Commissioner's Blog: New rules crack down on hiding a vehicle’s past

This announcement is for: 
ConsumerMotor industry

Used car buyers now have more confidence that the vehicles for sale from dealers are safe and reliable, with new regulations taking effect that help protect consumers from making a purchase they may later regret.

As of 7 June, motor vehicle dealers in Western Australia must disclose to prospective buyers whether a vehicle under 15 years old is a repairable write-off.

And there will be penalty of $2,000 coming to car dealers who fail to reveal whether they are selling written-off vehicles. They must declare this on a form that will be displayed in the window of every second-hand car they are selling.

A repairable write-off is deemed too costly for an insurer to repair but it may be repaired and re-registered subject to the vehicle passing specific safety and vehicle identification inspections. The vehicle must be assessed as roadworthy by an authorised assessor.

Even though a damaged vehicle can be repaired, it may mean there could be other unknown issues. Consumers may also struggle to get full insurance for a vehicle that has been written-off and discover it has a lower market value.

The new regulations help address the growing numbers of consumers who unknowingly purchase used cars that have been written off and repaired, with complaints to Consumer Protection tripling since 2020.

In 71 per cent of the 34 complaints made to Consumer Protection in 2023, the complainants alleged they were not advised that the vehicle they were purchasing was a repairable write off. In many of these cases, the complainants were explicitly told the vehicle had never been in a crash or written-off.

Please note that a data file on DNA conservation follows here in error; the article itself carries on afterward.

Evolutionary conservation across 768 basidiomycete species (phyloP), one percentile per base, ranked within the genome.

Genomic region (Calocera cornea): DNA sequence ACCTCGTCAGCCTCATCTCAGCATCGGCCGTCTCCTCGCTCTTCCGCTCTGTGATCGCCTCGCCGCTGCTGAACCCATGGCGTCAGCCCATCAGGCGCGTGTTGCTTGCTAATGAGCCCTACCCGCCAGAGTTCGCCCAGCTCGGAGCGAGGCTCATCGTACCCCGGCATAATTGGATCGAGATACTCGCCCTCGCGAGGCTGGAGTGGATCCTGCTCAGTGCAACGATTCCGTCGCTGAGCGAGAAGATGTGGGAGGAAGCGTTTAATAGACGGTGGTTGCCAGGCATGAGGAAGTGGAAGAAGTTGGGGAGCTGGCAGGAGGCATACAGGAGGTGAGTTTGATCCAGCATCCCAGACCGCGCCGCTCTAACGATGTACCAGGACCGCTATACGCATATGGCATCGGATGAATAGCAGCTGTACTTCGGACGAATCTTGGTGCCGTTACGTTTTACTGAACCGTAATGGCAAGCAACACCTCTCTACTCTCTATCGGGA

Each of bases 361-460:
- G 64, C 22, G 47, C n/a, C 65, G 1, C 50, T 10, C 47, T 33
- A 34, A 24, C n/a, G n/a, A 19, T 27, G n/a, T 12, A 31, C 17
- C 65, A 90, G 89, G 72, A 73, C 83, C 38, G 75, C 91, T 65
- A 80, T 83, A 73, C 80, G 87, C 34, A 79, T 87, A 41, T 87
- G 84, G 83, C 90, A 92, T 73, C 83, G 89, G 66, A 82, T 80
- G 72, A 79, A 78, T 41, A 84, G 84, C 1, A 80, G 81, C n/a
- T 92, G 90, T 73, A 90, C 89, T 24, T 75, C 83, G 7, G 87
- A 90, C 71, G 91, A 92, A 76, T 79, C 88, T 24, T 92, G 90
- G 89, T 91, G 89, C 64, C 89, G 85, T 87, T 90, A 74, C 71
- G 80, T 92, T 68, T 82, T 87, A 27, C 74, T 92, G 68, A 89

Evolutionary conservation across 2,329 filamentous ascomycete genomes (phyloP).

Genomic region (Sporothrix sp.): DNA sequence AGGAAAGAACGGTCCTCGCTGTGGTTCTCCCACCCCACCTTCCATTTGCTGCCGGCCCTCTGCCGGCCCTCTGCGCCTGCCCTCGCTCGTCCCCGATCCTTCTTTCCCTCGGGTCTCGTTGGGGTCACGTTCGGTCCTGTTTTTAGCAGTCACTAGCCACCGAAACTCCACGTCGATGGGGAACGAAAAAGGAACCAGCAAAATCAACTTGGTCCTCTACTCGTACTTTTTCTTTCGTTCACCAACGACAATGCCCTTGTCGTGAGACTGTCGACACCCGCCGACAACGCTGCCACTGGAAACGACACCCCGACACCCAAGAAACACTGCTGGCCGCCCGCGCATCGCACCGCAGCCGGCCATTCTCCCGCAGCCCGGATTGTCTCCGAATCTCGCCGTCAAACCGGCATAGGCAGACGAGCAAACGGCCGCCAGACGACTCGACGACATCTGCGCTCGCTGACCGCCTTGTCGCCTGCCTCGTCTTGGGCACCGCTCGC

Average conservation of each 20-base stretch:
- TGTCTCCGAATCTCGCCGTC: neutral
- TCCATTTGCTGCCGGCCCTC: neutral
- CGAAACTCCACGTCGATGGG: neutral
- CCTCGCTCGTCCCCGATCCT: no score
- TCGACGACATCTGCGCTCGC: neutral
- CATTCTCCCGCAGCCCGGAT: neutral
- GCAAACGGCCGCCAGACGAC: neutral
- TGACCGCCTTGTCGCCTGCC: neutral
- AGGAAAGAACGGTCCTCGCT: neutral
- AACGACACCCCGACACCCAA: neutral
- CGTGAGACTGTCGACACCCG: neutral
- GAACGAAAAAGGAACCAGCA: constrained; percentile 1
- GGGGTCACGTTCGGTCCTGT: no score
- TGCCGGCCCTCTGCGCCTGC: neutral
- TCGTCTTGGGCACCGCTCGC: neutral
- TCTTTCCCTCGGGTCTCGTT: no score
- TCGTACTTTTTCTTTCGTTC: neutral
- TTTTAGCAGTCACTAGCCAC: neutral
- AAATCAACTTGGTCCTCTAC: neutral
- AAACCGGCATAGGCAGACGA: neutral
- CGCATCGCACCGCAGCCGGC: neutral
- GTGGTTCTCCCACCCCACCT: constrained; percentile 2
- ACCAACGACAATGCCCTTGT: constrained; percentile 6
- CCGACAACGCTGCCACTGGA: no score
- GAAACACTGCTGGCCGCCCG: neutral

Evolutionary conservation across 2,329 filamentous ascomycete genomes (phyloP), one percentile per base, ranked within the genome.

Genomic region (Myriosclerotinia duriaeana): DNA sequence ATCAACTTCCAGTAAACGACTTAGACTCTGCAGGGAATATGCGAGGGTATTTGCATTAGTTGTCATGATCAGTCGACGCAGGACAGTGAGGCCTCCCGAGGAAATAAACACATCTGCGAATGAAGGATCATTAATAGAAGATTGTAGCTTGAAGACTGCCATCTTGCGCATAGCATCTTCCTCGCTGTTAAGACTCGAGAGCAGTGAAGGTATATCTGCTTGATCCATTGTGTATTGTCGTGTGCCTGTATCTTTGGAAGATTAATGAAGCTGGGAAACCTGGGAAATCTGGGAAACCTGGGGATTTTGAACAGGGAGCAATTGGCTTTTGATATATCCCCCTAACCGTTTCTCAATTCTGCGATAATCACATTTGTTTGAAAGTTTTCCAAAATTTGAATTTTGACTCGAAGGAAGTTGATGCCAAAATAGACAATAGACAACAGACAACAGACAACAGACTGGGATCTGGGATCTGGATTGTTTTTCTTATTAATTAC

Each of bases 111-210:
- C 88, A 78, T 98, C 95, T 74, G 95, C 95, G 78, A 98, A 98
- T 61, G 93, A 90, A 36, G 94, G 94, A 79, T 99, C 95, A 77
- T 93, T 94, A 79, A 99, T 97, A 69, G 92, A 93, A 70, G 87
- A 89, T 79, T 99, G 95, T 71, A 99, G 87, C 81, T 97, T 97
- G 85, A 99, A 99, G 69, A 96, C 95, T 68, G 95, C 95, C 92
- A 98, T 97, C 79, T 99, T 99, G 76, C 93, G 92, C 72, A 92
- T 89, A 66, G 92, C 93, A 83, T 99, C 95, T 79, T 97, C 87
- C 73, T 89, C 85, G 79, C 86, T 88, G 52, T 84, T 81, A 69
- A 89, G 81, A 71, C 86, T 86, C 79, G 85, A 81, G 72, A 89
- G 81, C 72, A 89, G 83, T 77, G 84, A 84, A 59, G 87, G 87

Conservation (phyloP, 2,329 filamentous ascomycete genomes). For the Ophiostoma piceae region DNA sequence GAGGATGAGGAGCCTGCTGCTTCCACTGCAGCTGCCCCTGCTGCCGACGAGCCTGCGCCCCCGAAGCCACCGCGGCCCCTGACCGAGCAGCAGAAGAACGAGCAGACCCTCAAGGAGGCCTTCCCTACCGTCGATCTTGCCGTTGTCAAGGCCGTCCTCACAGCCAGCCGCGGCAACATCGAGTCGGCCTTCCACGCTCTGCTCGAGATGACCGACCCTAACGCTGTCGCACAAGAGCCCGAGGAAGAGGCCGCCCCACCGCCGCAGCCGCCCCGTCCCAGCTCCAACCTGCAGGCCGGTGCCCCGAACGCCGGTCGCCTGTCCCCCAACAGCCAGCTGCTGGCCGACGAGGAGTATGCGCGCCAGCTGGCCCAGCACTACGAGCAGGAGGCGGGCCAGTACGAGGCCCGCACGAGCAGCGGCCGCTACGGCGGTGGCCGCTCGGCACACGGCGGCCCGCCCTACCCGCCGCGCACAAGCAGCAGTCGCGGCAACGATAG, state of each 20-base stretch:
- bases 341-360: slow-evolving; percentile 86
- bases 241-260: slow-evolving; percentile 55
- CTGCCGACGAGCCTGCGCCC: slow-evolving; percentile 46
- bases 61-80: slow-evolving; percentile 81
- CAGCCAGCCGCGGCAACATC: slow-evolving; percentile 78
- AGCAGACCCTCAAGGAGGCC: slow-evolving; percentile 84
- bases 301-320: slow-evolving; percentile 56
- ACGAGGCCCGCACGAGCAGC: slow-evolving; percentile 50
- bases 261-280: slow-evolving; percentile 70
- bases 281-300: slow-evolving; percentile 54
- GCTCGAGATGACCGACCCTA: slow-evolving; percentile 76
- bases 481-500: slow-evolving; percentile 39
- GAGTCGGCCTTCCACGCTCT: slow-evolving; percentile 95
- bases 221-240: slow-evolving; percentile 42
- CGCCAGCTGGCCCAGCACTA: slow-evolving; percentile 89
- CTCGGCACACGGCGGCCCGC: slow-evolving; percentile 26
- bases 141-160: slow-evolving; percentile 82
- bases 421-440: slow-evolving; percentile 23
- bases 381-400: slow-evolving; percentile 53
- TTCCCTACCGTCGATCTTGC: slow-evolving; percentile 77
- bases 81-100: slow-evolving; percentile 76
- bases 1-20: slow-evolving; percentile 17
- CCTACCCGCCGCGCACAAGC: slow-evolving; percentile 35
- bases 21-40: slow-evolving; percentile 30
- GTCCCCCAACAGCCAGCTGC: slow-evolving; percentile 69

Any false or misleading statement or representation made on the form displayed in the car window may attract a fine of up to $5,000 under the Motor Vehicle Dealers legislation.

Every used car buyer has a right to know that the vehicle they have chosen is safe, reliable, and fit for purpose. The new regulations will mean consumers can make an informed choice and this will help improve consumer trust in the dealer industry.

These changes do not apply to private car sales. There’s a greater risk for buyers involved in private sales, compared to buying from a dealer.

We encourage consumers to continue to do a $2 Personal Properties Securities Register check on a second-hand car when buying privately.  In addition to revealing whether a vehicle under 15 years old is a repairable write-off – it will also confirm if it has been stolen and is free of outstanding debts.

Do this check at . Do not use other non-government websites that do the same check but for a much higher fee.

To further protect consumers, there is also Consumer Protection's easy-to-follow used car buyer’s checklist.

Consumer Protection
Media release
14 Jun 2024

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